Profs and Pints Nashville presents: “The Webb Telescope’s Big Quests,” a look at the powerful new instrument’s search for the origins of the universe and evidence of extraterrestrial life, with Robert Scherrer, professor in Vanderbilt University’s physics and astronomy department and author of science fiction.
The astonishing images being beamed back to us by the James Webb Space Telescope, the culmination of 400 years of astronomy, represent a mere preview of all it might reveal. Come learn in depth about this scientific venture and the big questions it hopes to answer from Dr. Robert Scherrer, a Vanderbilt University cosmologist who has extensively studied dark energy, dark matter, the “big bang,” and the structure of the universe.
This event marks the Nashville revival of Profs and Pints, which stages public talks by professors to democratize access to higher learning and had built a substantial following in town before the pandemic hit in 2020. Its new venue for talks, the Fait La Force taproom in the city’s historic Chestnut Hill neighborhood, offers excellent beers and access to delicious food from nearby Il Forno pizzeria. You’ll love to learn there.
In a talk accompanied by stunning images, Dr. Scherrer will discuss how and why we launched the Webb Telescope, an instrument so enormous that it needed to be folded up into its launch vehicle and then unfolded while on its million-mile journey into deep space. You’ll learn in depth about the telescope’s design and how it, unlike the Hubble telescope and nearly all telescopes on earth, can see infrared light which can’t penetrate the earth’s atmosphere.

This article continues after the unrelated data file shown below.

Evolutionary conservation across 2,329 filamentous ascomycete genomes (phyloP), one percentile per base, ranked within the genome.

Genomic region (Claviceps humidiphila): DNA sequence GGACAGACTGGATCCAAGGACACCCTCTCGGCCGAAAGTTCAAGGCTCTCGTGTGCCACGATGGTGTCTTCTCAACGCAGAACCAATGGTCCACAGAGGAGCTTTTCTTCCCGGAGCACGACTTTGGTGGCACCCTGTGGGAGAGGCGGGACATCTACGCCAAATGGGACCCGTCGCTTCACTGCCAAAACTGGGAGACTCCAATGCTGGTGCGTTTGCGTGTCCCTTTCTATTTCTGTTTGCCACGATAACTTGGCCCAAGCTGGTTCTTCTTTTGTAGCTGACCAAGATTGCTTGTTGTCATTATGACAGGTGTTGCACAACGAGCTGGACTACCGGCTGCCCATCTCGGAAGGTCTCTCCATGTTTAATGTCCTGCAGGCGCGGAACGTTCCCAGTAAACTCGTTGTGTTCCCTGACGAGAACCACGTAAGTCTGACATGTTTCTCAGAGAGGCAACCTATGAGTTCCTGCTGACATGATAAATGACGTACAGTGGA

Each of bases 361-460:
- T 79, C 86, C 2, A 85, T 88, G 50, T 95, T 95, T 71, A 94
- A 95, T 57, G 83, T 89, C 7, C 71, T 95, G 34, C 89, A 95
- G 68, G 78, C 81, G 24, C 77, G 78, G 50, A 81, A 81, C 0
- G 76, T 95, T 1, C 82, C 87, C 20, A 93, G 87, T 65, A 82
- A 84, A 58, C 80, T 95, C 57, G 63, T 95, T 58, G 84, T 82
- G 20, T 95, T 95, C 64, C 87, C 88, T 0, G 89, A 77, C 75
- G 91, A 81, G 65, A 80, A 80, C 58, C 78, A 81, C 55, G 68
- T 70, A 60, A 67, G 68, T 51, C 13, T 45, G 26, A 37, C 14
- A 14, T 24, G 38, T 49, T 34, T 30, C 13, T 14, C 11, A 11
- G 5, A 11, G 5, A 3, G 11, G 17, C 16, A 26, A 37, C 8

Then we’ll get to the mind-blowing part. You’ll learn why the Webb telescope’s ability to see infrared light enables it to peer back in time and see galaxies as they existed billions of years ago. In essence, it acts like a time machine, enabling us to see the galaxies at the dawn of the universe. It will allow us to better understand how the first galaxies formed and how the cosmological “dark ages” ended.
Its ability to see infrared light also enables the Webb telescope to search for extraterrestrial life by looking for the chemical signatures of life in the atmospheres of planets orbiting other stars. Will these other planets be home to great beer and excellent events like Profs and Pints? Their inhabitants should be so lucky. (Advance tickets: $12 plus sales tax. Doors: $15, or $13 with a student ID. Listed time is for doors. Talk starts 30 minutes later. Please allow yourself time to place any orders and get seated and settled in.)
Image: Part of the Carina Nebula as captured by the James Webb Space Telescope. (National Aeronautics and Space Administration photo.)